Citing statistics showing that 1 in 3 robberies nationwide involve the theft of a mobile phone, New York Attorney General Eric Schneiderman announced the formation of a coalition of law enforcement agencies devoted to stamping out what he called an "epidemic" of smartphone robberies.
"All too often, these robberies turn violent," said Schneiderman, who was joined at a news conference by San Francisco District Attorney George Gascon. "There are assaults. There are murders."
The coalition, which is called the Secure Our Smartphones Initiative and includes prosecutors, police, political officials and consumer advocates from more than a dozen states, will pressure smartphone companies and their shareholders to help dry up the secondary market in stolen phones.
The announcement came on the same day Gascon and Schneiderman were scheduled to co-host a "Smartphone Summit" with representatives from major smartphone makers Apple Inc., Samsung Electronics Co., Google Inc. and Microsoft Corp.
"We're prepared to deepen our inquiry if that is appropriate," Schneiderman said, though he would not elaborate on how far his office might go to ensure that manufacturers comply with the coalition's demands.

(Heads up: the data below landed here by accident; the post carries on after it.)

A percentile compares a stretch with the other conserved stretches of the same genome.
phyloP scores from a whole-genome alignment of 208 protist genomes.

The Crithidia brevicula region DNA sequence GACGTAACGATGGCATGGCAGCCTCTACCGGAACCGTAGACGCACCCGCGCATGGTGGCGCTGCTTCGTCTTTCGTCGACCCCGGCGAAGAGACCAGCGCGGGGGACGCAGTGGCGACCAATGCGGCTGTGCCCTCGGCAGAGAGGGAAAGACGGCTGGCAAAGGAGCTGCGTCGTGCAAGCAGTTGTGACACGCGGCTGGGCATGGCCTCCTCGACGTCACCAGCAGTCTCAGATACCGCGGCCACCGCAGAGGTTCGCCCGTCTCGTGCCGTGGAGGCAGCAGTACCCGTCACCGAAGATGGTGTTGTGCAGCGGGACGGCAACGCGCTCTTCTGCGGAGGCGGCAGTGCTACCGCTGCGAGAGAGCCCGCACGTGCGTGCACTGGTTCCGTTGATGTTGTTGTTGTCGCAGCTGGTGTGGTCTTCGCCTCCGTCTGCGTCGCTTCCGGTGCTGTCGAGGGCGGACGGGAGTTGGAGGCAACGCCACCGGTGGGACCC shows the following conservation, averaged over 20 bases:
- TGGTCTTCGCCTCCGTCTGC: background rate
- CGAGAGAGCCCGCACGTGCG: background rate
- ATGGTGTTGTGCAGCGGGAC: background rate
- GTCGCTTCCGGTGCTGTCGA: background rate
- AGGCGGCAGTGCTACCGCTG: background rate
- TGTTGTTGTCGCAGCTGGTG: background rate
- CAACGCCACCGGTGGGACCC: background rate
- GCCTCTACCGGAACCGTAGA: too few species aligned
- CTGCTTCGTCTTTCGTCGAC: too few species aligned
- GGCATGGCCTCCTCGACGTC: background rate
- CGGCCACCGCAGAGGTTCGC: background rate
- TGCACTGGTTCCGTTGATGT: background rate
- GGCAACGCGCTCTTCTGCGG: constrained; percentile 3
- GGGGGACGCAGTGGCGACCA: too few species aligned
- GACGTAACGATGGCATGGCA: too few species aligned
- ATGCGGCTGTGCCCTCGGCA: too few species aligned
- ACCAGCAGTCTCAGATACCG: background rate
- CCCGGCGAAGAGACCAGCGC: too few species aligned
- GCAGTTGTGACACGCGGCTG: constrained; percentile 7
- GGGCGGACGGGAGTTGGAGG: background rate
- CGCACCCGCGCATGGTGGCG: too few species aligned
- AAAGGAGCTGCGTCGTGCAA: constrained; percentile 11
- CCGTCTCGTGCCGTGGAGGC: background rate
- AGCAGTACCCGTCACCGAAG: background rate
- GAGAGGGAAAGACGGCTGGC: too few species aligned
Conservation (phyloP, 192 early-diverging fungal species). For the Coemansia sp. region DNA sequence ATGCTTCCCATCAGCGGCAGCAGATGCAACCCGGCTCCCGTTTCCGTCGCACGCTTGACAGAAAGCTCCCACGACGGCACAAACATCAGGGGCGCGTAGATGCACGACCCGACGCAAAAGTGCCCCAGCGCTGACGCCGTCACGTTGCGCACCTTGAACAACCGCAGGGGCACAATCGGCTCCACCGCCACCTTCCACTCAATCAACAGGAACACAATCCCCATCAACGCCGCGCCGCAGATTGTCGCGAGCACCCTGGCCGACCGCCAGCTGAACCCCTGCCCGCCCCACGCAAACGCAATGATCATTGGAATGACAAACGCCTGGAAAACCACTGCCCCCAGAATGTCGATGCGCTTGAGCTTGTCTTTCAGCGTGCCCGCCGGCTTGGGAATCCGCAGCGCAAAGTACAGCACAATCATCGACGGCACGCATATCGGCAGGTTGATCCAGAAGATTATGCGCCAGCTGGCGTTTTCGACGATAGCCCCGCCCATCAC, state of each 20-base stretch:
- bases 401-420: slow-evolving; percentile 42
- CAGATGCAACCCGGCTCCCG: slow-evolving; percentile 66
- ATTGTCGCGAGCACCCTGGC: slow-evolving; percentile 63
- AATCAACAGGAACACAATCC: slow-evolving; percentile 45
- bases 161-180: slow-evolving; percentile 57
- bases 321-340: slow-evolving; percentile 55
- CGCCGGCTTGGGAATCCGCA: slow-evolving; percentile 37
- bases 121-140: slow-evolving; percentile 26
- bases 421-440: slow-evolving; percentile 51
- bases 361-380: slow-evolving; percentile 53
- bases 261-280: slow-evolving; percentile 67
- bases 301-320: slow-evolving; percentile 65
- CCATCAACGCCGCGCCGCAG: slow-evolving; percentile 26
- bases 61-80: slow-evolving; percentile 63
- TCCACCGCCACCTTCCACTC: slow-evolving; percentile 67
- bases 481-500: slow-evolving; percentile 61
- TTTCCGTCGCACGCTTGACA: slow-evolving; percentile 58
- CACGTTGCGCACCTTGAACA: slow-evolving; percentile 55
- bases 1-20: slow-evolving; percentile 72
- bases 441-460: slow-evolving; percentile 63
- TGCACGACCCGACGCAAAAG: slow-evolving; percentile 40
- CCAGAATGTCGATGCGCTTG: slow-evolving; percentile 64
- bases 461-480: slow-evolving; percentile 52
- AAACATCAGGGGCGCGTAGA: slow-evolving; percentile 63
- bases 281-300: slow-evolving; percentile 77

He likened the functionality of a "kill switch" to the ability for consumers to cancel a stolen credit card.
The general public should not be forced to pay more for smartphones that have a "kill switch," Schneiderman said.
Apple said at a developers' conference this week that such a feature would be part of its iOS7 software to be released in the fall. Gascon and Schneiderman said in a statement they were appreciative of the gesture but would reserve judgment until they could "understand its actual functionality."
"Apple has been very vague as to what the system will do," Gascon said at the news conference. "We've been led to believe that it is not a 'kill switch.'"
Gascon was particularly critical of Apple, saying that he had met with the company in January but was rebuffed by executives.
"The industry has a moral and social obligation to fix this problem," Gascon said.
To drive home their point about the danger of violent smartphone thefts, authorities introduced relatives of 23-year-old Megan Boken, who was shot and killed in St. Louis in 2012 by an assailant who was trying to steal her iPhone.
Boken was chatting with her mother on the phone at the time, said her father, Paul Boken.
"All of a sudden, the phone went blank," he told reporters. "Megan never picked the phone up again."
In New York, police have coined the term "Apple-picking" to describe thefts of the popular iPhone and other mobile products, like iPads. Such thefts comprise 40 percent of all robberies in New York City, authorities say.
Authorities are pushing for the industry to move ahead quickly with this new security-focused technology. By early next year, all smartphones should be equipped with the new protective software, Schneiderman said.